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Extradition decision raises hopes in the struggle against impunity

'This decision re-affirms the principle of universal jurisdiction, contributing to efforts all over the world to bring to justice those responsible for serious human rights violations,' Amnesty International said.

Ricardo Miguel Cavallo (also known as Miguel Angel Cavallo), was assigned to the notorious Naval Mechanics School (Escuela de Mecanica de la Armada, ESMA) in Buenos Aires, Argentina, where many of the victims of the military junta that ruled the country from 1976 to 1983 were taken and last seen.

Cavallo was arrested by Interpol-Mexico on 24 August 2000 on suspicion of involvement with the illegal importation of used cars. Immediately following his detention, the Spanish authorities sought his extradition to Spain for alleged crimes of genocide , terrorism and torture Amnesty laws passed in 1986 and 1987 in Argentina protected those implicated in human rights violations from prosecution in Argentina.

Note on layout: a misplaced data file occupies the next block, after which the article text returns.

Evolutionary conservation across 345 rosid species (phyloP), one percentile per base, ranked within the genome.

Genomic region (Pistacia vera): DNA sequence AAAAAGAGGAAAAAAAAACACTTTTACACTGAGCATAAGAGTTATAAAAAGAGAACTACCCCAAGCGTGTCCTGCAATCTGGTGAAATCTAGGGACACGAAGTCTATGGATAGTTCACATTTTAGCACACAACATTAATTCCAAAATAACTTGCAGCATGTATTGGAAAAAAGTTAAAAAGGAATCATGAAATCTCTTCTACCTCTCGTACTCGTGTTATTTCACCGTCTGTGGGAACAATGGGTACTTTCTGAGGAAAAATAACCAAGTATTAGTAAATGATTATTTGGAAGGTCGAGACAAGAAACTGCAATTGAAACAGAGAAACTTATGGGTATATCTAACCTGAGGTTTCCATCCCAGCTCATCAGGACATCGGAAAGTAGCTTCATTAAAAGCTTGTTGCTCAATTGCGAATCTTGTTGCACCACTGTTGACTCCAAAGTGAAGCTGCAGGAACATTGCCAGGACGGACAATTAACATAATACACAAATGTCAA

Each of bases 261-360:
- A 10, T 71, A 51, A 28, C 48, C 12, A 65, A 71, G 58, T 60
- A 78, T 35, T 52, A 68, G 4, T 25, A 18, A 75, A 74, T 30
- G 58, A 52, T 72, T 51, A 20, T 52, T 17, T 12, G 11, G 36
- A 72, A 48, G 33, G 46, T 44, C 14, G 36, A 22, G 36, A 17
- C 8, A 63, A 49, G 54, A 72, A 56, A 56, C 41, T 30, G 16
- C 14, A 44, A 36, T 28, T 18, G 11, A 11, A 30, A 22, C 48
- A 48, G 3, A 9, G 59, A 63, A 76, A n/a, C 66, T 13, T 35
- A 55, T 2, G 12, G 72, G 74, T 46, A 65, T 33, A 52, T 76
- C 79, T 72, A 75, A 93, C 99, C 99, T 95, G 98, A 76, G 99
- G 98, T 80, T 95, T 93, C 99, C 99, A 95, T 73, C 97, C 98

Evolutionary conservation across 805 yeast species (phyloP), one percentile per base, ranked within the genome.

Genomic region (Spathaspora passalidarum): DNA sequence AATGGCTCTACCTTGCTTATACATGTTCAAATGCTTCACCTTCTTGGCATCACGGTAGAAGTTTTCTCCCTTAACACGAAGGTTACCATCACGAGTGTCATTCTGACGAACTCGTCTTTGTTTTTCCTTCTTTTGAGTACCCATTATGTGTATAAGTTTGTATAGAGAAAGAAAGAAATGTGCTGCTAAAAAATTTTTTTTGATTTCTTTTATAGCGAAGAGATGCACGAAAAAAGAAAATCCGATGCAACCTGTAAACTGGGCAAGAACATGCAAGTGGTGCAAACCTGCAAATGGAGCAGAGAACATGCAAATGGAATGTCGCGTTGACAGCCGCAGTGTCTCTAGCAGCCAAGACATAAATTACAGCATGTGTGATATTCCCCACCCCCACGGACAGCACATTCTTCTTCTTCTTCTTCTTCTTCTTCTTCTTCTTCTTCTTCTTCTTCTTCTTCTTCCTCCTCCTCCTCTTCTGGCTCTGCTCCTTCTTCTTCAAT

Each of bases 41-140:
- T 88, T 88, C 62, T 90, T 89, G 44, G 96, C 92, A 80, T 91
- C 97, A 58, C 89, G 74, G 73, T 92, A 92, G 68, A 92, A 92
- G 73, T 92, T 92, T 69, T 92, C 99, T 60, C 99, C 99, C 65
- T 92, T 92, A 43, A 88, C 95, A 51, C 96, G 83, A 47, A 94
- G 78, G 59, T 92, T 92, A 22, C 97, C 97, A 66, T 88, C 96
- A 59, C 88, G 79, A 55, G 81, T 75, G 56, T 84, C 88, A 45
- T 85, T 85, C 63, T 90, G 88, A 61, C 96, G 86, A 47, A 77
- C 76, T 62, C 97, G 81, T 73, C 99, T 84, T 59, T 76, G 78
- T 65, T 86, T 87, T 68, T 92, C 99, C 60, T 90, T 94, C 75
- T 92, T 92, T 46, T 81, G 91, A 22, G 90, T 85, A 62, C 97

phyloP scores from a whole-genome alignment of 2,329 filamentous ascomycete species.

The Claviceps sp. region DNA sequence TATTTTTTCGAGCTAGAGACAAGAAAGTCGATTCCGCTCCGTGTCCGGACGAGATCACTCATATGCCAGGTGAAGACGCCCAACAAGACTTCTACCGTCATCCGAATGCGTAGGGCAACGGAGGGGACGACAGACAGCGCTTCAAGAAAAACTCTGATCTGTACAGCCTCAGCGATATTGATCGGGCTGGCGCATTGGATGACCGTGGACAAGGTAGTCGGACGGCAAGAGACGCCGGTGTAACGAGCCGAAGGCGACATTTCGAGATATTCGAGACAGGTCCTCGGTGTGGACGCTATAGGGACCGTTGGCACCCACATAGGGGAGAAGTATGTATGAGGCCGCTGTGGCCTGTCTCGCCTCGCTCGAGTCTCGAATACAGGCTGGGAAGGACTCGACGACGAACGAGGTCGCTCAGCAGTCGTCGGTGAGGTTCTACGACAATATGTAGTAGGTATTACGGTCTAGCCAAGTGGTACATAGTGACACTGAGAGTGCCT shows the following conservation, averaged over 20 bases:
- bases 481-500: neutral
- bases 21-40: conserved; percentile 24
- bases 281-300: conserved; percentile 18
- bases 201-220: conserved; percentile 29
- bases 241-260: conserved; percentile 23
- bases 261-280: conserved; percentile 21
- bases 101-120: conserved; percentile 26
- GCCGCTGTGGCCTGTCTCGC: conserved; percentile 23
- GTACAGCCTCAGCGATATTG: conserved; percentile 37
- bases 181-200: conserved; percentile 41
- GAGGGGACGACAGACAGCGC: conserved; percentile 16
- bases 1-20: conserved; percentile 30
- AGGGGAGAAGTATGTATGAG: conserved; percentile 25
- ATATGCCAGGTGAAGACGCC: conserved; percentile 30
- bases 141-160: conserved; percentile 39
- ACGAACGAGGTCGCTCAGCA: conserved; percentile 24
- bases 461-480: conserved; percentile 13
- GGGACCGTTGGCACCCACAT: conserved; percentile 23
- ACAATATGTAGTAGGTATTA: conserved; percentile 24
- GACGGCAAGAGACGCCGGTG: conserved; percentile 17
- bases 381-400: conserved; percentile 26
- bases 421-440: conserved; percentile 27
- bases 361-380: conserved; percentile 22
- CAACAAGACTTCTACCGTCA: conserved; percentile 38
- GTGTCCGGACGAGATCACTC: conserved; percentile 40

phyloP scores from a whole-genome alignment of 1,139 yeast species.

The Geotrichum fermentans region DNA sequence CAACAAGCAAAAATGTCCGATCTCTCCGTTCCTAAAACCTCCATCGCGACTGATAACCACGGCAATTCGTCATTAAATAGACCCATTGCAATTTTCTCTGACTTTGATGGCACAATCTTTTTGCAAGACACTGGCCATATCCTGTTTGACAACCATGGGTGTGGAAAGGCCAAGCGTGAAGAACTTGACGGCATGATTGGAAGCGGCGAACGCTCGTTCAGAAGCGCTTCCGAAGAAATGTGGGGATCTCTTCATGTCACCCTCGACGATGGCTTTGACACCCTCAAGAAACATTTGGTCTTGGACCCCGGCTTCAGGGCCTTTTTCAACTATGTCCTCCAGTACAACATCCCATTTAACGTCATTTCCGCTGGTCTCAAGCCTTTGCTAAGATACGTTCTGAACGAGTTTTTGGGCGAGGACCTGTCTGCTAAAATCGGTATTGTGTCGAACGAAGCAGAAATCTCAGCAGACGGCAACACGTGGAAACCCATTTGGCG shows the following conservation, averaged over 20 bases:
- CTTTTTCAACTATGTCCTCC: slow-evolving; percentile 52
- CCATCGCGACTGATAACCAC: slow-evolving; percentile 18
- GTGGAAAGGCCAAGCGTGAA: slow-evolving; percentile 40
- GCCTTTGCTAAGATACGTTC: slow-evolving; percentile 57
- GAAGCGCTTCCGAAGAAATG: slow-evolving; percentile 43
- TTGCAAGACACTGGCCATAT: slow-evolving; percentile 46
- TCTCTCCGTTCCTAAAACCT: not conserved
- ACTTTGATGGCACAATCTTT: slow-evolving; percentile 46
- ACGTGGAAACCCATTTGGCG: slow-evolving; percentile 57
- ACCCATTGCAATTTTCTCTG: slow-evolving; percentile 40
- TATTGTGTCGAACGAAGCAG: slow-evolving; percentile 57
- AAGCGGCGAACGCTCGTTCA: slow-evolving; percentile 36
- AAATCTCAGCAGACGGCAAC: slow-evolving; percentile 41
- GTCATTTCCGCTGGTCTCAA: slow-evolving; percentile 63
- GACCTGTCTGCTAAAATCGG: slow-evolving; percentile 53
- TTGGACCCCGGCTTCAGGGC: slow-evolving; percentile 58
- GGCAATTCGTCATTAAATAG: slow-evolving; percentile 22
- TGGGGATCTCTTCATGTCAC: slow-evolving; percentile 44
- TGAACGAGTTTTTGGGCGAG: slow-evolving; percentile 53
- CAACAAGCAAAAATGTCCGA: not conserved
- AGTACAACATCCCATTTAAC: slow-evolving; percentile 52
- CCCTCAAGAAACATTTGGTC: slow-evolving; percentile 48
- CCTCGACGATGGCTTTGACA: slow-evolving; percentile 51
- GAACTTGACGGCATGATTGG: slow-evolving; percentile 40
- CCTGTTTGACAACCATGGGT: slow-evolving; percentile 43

On 12 January 2001, a court in Mexico ruled that there were grounds for complying with Spain's extradition request regarding the allegations of genocide and terrorism, but not of torture. On 2 February 2001 the Mexican Foreign Ministry ratified the legal ruling and made the important point of including torture. Cavallo's lawyer is to lodge an appeal (amparo).

Cavallo is the second former member of the Argentine military to be detained abroad for human rights crimes during the 'Dirty War'. The first, Jorge Olivera, detained in Rome last year, was later released. Cavallo is one of more than 90 former members of the Argentinian security forces under investigation by Baltasar Garzon, the same Spanish judge who sought the extradition from the United Kingdom of Augusto Pinochet in 1998.

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